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Tanja Kortemme, PhD
What I do
My research seeks to invent approaches to engineer new biological functions at multiple scales, ranging from atomic details to macromolecular machines to cellular processes. By building new functions through a combination of computational design and experimental engineering, I also hope to learn how molecular design principles shape systems-level properties and, ultimately, organismal fitness.
Departmental research area
My research expertise
protein engineering, model predictions and designer proteins to characterize and reengineer protein interactions controlling complex biological processes, atom-level computational methods, protein modeling methods
PhD, Biochemistry, EMBL Heidelberg/University of Hannover, 1997
MSc, Biophysics, Biochemistry, Stanford University/University of Hannover, 1993
BSc, Chemistry, Biochemistry, University of Hannover, Germany, 1989
Engineered biological systems, ranging from molecules with new functions to entire organisms, have tremendous practical importance; they can also fundamentally change how we ask questions about the biological principles of function and fitness. Our research aims to invent approaches to engineer new molecules that operate as predicted in biological contexts, and to utilize prediction and engineering to address fundamental questions on the relationship of molecular characteristics, cellular function and organismal fitness. To address the many current challenges in the field – from developing more predictive computational design methods to determining the requirements for function in cells – we combine concepts from computer science, physics, chemistry, mathematics, engineering and biology.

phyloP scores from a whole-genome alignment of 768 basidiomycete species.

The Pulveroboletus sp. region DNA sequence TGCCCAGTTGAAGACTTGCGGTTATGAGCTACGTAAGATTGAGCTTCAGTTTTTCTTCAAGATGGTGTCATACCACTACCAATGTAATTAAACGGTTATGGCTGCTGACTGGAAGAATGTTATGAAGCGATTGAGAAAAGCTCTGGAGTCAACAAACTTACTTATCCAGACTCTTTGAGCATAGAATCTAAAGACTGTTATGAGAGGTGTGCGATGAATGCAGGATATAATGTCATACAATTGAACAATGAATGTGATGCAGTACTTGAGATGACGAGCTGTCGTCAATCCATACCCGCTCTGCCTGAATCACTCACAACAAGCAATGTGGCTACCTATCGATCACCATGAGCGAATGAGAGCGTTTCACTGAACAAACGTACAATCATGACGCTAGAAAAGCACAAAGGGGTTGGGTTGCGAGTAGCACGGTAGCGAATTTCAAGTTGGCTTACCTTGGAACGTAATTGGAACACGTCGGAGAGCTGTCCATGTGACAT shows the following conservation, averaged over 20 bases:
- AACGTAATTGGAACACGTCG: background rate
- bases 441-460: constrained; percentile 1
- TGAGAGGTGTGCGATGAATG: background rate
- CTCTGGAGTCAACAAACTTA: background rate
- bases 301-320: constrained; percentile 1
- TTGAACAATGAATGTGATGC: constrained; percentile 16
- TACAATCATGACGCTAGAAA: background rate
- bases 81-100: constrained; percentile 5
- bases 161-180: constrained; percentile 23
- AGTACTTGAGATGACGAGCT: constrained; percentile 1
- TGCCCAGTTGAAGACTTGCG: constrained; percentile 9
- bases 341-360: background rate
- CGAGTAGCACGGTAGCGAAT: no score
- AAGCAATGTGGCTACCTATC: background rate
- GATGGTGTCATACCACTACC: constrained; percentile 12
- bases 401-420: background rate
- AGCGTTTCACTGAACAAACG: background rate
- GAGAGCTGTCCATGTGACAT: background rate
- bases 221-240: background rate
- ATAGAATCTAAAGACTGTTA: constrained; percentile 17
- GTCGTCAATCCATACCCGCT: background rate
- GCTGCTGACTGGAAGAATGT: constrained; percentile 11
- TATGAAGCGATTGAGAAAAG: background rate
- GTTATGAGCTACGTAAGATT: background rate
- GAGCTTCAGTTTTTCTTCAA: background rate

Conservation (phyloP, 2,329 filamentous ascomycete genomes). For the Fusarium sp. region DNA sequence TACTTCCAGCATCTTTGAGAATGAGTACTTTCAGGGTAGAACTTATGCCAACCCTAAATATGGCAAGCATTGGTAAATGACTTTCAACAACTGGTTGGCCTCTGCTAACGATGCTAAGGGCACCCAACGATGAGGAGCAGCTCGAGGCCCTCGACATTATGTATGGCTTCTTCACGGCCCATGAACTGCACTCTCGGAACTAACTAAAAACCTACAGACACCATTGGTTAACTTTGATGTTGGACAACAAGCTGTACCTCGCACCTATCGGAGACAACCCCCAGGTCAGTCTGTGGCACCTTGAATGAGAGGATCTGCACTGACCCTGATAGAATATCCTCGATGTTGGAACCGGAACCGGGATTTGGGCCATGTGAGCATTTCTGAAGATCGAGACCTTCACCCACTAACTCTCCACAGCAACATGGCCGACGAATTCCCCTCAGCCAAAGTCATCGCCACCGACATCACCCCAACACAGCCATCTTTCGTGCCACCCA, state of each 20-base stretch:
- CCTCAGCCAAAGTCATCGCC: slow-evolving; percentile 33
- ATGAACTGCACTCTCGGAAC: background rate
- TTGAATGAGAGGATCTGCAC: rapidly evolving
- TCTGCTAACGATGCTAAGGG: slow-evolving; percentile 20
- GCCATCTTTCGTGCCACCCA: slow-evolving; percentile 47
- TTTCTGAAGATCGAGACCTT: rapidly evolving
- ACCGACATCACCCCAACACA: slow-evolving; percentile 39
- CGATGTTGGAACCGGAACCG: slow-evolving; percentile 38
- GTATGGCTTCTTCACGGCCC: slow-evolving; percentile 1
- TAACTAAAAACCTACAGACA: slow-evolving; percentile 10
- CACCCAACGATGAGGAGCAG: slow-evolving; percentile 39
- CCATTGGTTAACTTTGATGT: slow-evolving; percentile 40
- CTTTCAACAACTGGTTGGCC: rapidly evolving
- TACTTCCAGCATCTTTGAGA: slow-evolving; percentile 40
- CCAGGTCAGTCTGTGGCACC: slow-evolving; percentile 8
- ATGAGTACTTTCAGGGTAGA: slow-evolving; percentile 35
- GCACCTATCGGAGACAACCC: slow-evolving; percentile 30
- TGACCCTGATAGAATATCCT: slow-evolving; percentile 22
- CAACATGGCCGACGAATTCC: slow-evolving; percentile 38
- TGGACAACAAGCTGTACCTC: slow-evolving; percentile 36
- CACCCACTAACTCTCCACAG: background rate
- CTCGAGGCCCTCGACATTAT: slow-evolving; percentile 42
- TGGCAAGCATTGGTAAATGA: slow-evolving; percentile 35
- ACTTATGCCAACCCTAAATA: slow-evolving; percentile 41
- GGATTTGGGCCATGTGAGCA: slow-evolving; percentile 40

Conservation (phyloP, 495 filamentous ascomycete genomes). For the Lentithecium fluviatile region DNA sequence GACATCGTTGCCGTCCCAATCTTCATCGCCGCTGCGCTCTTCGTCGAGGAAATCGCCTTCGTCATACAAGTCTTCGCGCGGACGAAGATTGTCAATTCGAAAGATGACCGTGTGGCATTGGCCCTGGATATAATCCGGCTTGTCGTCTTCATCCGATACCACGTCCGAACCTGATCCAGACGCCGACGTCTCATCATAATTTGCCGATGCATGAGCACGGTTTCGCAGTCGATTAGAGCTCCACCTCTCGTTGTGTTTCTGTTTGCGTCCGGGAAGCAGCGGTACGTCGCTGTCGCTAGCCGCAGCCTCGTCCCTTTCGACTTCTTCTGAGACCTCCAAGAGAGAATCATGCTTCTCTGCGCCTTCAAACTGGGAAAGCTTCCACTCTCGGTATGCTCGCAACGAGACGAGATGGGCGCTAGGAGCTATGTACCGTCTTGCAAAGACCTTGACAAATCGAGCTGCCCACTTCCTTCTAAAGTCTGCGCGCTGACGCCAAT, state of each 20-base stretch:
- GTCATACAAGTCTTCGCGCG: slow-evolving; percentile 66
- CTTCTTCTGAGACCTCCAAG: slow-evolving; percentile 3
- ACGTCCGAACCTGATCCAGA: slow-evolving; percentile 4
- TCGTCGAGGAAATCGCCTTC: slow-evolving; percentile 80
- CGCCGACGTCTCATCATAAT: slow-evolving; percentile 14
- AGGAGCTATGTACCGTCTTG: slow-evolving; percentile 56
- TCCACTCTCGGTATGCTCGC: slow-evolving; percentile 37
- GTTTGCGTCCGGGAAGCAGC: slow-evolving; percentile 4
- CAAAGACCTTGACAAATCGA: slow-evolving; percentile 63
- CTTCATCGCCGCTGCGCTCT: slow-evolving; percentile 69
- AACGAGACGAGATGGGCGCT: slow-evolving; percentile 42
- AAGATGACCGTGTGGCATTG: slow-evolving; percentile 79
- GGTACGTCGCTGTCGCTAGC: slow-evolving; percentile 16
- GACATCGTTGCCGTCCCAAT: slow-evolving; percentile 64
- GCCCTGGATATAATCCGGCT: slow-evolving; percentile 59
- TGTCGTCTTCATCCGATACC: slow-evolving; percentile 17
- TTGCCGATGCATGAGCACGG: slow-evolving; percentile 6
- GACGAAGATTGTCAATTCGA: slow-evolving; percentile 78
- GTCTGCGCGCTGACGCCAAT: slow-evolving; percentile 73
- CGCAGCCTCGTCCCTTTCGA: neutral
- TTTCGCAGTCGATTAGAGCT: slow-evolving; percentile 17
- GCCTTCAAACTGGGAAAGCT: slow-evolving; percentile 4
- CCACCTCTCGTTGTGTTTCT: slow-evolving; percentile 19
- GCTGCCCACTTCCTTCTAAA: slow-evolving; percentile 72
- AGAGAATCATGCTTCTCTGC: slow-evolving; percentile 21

Our work spans three interrelated themes:
I. Develop computational methods for modeling & design of proteins, in the program Rosetta (www.rosettacommons.org).
Predicting and designing the structures of proteins with biologically useful accuracy has been a key challenge in computational structural biology and molecular engineering. We have made methodological advances that address one of the main bottlenecks: sampling the vast number of conformations accessible to proteins. We have utilized a method for moving through conformational space inspired by principles from robotics – a field with a rich history in efficient calculation of mechanically accessible states subject to constraints. We applied the same mathematics that can be used to direct the motions of a robot arm to compute the degrees of freedom of a polypeptide chain (Mandell et al., Nature Methods 2009). Our predictions generate hypotheses on protein conformations controlling biological processes – such as protein recognition, signal transduction, and enzyme active site gating – and are laying the foundation for our work reengineering and “reshaping” protein interfaces and active sites for new functions.
II. Create new proteins and devices with more advanced functions by experimental engineering.